Area Forecast Discussion
Issued by NWS Buffalo, NY

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FXUS61 KBUF 251507
AFDBUF

Area Forecast Discussion
National Weather Service Buffalo NY
1107 AM EDT MON JUL 25 2016

.SYNOPSIS...
An upper level trough will slowly cross the region today producing
scattered showers and thunderstorms. A trailing cold front will
pass through our region this evening...followed by slightly
cooler and less humid weather Tuesday before temperatures and
eventually humidity levels trend upward again Wednesday and
Thursday. A weak area of low pressure will then cross the region
Friday and Saturday bringing the next chance of showers and
thunderstorms.

&&

.NEAR TERM /THROUGH TONIGHT/...
Showers and thunderstorms continue to work their way across Western
and north-Central new York this morning. The initial round that
moved through Western NY in time for the morning commute has
largely departed the eastern edge of the forecast area into
central NY, with an area of trailing stratiform making its way
into the Eastern Lake Ontario region. This initial round of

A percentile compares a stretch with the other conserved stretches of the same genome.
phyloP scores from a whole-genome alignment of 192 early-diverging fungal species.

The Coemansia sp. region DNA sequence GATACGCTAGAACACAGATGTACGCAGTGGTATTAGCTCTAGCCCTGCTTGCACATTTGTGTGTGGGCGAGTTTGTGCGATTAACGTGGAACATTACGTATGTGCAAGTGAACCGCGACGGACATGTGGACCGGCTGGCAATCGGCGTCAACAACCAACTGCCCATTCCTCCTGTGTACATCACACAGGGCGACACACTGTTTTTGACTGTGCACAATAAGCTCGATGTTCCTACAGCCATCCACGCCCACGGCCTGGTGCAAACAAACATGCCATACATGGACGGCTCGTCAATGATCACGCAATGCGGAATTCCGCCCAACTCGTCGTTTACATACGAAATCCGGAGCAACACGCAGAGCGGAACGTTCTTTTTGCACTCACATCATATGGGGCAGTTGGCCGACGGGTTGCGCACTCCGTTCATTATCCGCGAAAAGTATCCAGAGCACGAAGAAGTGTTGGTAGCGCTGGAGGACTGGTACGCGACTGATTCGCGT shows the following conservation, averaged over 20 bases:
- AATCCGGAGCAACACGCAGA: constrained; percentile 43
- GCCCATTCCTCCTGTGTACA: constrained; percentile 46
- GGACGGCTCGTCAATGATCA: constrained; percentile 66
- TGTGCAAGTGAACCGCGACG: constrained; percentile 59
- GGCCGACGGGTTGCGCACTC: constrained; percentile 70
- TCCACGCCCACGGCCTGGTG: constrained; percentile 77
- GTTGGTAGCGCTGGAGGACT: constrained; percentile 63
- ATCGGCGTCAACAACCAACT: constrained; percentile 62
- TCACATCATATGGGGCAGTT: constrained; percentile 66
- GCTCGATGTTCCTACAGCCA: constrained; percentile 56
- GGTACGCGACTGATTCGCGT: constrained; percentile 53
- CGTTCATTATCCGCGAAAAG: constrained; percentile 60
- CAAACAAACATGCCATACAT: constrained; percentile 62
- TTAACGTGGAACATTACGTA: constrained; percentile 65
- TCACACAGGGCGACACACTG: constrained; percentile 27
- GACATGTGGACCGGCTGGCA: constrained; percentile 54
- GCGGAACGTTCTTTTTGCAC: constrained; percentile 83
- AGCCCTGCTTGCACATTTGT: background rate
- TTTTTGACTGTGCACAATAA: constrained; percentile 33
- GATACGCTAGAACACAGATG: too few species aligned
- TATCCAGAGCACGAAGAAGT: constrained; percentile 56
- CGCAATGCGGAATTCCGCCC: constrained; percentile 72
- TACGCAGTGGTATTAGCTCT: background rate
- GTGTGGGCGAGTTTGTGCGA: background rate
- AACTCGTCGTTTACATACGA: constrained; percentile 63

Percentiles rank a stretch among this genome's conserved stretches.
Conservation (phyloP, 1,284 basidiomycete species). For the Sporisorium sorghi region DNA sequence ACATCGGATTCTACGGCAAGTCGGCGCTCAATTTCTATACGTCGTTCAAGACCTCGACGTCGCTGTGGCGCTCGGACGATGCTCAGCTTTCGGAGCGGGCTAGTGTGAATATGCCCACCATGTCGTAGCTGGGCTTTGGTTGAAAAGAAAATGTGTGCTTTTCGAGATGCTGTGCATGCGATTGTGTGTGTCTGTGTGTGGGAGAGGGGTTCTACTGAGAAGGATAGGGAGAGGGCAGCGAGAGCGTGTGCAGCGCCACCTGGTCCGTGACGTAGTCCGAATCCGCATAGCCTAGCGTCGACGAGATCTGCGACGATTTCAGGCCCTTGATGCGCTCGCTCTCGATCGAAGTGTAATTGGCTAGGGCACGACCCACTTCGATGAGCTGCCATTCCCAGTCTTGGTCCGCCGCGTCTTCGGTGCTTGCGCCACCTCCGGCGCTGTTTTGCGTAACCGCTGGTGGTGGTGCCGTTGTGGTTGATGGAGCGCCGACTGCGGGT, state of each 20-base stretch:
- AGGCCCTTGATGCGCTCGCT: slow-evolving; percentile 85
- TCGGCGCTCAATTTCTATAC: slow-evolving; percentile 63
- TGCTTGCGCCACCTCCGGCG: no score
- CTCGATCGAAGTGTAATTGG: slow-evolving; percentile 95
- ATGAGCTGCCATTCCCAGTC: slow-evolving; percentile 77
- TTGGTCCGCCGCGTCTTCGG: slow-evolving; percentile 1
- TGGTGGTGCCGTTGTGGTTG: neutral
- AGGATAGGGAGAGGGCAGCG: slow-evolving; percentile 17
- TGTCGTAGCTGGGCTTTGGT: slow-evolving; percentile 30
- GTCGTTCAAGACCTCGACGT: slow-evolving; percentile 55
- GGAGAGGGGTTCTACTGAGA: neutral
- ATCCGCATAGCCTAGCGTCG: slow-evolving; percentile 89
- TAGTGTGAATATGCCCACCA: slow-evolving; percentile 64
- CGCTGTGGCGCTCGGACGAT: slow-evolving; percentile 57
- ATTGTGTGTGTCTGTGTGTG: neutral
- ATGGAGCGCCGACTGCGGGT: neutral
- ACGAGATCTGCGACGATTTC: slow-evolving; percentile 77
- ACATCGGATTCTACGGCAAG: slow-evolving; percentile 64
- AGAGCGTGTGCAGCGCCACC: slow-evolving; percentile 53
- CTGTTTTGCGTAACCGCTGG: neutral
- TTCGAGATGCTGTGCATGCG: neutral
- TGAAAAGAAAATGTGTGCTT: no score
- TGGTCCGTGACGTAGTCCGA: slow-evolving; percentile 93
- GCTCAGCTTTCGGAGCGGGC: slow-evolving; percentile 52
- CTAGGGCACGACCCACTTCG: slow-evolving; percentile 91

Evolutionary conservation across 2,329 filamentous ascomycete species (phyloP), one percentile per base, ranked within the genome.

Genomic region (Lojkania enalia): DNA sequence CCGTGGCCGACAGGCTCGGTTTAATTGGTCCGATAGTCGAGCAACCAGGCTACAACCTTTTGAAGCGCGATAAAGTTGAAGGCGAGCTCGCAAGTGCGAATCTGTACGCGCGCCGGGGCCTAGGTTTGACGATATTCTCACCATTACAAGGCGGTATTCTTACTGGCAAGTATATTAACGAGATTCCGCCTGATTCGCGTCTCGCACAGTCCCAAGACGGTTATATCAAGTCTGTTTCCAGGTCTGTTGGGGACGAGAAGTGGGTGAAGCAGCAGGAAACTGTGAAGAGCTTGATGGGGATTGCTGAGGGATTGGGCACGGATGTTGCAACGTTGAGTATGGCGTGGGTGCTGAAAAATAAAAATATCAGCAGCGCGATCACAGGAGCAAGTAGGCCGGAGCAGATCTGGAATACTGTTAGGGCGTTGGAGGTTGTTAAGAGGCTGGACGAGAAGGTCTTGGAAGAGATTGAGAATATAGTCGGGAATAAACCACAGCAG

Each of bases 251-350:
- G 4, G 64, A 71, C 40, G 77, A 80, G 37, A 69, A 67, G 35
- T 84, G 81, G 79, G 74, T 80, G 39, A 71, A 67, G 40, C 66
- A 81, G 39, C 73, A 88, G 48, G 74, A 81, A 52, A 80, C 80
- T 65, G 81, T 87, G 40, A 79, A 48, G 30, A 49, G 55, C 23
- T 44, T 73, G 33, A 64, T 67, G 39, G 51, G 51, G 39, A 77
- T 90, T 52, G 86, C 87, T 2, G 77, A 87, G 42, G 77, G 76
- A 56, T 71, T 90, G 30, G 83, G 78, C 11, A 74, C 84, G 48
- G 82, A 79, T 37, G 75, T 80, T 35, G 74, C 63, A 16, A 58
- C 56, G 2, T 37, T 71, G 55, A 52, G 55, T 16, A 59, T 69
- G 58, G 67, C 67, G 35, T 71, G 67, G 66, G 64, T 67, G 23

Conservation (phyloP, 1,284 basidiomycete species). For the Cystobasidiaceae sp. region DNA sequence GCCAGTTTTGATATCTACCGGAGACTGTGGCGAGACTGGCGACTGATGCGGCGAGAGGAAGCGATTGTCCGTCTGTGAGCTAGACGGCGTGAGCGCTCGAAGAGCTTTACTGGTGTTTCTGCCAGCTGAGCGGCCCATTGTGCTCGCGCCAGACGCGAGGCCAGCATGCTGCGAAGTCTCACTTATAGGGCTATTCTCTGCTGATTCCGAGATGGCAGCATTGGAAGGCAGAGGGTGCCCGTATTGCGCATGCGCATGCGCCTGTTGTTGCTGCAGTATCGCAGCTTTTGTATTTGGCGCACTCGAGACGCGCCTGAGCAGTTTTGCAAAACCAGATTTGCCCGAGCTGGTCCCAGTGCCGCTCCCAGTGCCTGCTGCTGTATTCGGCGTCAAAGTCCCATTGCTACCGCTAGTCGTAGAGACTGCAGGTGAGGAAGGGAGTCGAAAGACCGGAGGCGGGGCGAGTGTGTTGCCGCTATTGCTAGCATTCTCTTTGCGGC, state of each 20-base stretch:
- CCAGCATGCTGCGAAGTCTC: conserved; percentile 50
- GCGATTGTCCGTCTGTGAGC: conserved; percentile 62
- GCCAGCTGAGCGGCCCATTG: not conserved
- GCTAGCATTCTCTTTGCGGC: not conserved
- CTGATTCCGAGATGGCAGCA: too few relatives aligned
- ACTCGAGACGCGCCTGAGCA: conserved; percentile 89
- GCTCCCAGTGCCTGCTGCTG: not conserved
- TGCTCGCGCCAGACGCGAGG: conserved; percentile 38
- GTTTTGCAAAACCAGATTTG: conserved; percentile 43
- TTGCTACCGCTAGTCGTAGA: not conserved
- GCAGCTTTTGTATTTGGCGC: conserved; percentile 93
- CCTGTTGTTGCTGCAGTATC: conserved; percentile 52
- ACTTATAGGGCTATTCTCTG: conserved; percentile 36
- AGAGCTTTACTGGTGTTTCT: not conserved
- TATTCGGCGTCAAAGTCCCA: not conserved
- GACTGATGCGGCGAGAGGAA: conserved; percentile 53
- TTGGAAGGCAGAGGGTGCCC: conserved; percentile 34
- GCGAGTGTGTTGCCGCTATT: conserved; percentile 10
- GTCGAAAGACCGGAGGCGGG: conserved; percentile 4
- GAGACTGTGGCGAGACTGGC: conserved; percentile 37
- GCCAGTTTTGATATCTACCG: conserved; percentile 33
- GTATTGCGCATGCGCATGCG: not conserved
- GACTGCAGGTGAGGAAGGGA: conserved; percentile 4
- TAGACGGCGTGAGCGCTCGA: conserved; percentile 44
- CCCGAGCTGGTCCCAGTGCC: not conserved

convection is tied to a warm front making its way across the
region that is tied ultimately to a surface low centered near
James Bay. Another broken line of convection is approaching
Western NY at this time.

Expect several rounds of showers and thunderstorms to traverse the
forecast area through the rest of the morning and into the afternoon
hours as the area will remain within a moist and unstable warm
sector airmass ahead of a trailing cold front currently moving into
the western edge of southern Ontario. Increasing shear and
instability within this warm sector ahead of the approaching front
should allow for some of these thunderstorms to become strong to
marginally severe as they track in Western NY this afternoon, with
the main threat being strong and possible damaging winds with any
stronger storms, as well as small hail. The widespread cloud
cover should tamp down temperatures and as a result have backed